Your Eyewitness figures that, at the July conclave, the PNC will just remind its “partners” they really hold no pieces in the game of chess that’s realpolitik!

Checkmate!!

…on crime fighting?

On one hand, we hear the police are really on the ball when it comes to crime fighting! All kinds of positive figures have been tossed out to convince us of that “fact”. But with statistics, what’s covered up is always more revealing (pun intended) than what’s exposed! For instance, what’s this nonsense about the police is so hapless on the “assassination threat” to Prezzie, the poor man was forced to launch a CoI to look into the matter??

All the man in charge of the police — Public Security Minister Ramjattan — could say was, “All of us didn’t like what was playing out. It was taking a long time, the witness wasn’t turning up, confrontation and a number of things concerning all of that.” The GPF’s been boosted from 3000 to 4000 trained operatives, and we can’t have a “confrontation” when Prezzie’s facing a threat!!!??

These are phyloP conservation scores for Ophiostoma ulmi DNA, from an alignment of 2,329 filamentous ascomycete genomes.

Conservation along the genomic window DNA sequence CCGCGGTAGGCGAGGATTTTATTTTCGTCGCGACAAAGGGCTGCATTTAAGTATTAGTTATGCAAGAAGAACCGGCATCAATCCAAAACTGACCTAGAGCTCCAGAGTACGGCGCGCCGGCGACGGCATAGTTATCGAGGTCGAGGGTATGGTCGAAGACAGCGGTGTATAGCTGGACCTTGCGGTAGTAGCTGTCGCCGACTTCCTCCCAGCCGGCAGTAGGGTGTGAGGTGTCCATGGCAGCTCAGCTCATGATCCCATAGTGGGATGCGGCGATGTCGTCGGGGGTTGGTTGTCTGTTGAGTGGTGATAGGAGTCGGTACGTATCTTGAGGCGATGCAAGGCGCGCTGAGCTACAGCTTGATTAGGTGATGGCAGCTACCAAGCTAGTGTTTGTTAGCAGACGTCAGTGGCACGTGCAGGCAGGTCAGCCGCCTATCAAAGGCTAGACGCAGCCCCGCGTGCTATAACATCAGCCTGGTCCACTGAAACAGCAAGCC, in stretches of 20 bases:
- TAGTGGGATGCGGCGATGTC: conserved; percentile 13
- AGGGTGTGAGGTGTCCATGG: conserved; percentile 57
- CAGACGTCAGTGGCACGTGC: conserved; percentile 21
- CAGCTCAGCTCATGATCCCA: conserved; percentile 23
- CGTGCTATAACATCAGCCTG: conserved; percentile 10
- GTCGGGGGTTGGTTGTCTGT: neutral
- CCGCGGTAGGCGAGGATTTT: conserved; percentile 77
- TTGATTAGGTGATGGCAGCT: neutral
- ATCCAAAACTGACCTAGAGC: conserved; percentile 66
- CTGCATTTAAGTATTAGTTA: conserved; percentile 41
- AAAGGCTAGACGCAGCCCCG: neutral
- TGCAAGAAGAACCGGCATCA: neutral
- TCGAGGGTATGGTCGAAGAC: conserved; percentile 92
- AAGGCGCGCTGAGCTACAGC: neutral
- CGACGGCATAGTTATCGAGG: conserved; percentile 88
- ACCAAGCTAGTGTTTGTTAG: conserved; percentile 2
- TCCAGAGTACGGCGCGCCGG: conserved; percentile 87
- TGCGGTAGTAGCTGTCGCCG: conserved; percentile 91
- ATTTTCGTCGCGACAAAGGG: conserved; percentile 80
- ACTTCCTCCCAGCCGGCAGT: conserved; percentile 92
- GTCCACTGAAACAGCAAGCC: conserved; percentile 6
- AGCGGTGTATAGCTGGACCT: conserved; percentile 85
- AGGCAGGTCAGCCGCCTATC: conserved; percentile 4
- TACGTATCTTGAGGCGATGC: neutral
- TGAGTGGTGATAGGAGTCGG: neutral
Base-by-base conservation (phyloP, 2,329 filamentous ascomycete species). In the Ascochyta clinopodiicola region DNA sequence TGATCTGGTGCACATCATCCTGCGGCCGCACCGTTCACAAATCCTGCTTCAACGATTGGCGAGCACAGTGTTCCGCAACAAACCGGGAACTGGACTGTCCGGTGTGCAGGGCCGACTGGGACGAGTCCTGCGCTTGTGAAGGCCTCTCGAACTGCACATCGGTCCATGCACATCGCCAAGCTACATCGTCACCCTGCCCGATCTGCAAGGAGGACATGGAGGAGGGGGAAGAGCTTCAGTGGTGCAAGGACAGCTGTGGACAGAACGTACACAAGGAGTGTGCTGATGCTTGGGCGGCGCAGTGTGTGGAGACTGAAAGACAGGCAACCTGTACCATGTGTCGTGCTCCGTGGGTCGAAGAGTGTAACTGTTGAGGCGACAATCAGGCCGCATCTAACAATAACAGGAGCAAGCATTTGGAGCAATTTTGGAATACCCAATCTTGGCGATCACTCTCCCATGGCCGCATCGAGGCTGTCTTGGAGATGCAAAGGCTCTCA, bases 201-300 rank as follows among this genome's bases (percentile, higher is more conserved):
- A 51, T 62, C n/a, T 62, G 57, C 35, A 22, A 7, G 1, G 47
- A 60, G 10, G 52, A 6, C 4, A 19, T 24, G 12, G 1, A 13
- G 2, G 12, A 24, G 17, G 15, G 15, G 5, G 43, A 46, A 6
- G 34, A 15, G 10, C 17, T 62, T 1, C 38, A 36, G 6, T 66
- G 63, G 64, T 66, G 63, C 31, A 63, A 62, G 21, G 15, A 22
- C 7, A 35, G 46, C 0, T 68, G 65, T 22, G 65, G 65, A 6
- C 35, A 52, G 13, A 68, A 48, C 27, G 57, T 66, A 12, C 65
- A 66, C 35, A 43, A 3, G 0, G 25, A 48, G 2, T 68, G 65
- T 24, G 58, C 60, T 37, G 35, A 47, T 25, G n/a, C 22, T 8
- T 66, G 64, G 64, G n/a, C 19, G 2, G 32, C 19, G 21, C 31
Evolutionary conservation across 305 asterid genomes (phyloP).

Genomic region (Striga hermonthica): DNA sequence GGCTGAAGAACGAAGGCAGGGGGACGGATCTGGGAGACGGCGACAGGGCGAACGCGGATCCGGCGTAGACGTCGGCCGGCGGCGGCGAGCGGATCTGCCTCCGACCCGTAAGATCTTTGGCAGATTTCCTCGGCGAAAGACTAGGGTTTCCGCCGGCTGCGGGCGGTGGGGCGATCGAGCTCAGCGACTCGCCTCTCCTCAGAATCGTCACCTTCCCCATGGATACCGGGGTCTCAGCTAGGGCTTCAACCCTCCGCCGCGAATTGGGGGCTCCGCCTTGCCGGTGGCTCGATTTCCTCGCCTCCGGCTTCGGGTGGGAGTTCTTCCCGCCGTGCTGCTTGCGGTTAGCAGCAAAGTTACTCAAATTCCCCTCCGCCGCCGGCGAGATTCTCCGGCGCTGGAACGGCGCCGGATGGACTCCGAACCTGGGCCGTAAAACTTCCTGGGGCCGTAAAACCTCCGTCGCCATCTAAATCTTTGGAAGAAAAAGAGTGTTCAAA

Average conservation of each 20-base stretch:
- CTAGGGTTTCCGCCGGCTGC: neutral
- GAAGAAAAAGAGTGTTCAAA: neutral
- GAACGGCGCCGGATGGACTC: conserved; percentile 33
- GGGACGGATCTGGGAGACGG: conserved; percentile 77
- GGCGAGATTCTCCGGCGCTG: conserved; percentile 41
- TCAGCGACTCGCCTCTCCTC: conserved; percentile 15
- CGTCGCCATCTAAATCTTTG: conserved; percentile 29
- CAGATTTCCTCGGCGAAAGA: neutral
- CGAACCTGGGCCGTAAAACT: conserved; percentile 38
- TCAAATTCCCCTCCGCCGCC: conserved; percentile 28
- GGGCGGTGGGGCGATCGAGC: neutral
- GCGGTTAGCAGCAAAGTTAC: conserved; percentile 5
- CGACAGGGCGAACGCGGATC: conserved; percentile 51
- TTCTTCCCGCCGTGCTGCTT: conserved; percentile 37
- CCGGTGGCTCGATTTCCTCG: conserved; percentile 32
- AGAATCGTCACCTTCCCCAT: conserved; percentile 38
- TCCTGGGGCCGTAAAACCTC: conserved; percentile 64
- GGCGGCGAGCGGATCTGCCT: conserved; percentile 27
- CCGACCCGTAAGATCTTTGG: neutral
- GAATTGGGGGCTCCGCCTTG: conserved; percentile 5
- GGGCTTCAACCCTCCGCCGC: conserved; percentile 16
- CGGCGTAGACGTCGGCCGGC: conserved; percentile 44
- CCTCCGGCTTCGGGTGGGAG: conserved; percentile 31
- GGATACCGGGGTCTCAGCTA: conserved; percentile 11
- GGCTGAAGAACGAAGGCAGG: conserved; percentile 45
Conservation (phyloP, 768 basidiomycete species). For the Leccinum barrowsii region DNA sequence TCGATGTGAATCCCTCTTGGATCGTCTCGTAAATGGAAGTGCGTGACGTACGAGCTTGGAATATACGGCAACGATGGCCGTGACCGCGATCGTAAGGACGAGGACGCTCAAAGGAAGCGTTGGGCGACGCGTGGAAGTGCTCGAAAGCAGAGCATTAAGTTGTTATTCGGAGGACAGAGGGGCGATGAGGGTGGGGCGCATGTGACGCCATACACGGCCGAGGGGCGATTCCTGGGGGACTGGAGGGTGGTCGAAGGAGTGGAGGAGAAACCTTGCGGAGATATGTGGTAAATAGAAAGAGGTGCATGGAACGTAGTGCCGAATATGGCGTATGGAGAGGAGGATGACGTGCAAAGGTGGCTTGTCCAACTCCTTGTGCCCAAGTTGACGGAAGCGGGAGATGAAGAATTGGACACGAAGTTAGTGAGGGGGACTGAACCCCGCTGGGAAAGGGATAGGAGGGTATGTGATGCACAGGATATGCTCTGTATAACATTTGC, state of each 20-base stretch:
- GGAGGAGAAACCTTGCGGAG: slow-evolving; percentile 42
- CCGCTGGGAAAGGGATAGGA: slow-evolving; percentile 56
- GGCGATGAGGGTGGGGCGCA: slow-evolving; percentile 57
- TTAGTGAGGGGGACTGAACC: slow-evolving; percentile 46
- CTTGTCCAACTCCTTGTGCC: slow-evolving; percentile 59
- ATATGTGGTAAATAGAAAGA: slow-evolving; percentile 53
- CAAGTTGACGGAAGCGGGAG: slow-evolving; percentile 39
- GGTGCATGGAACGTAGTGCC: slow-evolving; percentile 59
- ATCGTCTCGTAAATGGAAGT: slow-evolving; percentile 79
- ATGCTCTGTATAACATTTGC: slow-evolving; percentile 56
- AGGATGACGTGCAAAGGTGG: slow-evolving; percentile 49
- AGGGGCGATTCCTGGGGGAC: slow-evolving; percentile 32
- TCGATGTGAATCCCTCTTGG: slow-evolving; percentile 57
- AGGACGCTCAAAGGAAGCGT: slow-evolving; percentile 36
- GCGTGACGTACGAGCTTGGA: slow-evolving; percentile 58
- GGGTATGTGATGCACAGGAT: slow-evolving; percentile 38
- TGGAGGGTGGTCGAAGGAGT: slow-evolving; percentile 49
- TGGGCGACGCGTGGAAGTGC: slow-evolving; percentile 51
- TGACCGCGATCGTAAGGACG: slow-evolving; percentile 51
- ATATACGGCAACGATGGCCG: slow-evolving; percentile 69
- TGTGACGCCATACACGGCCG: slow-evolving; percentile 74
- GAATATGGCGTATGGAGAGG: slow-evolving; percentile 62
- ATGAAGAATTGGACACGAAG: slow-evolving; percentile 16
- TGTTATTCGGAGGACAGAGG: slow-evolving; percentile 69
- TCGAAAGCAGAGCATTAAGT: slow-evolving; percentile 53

What nonsense! Obviously Prezzie knows it’s a conflict of interest for him to craft the ToR of a CoI when he’s the target.

But what can he do?

…and victory

Your Eyewitness was enthralled by Pakistan’s victory over India in the Champion’s Trophy final. Those fellas were united in defending the honour of their beleaguered country.

And they came through like true champions. Pakistan Zindabad!!

US-bases Guyanese is hairstylist to Hollywood’s biggest stars

US-based Guyanese hairstylist Marcia Hamilton

Born in Georgetown, Guyana, and raised in California’s Silicon Valley, U.S., hairstylist Marcia Hamilton is known for her ability to mesh old school beauty with up to the minute trends and techniques.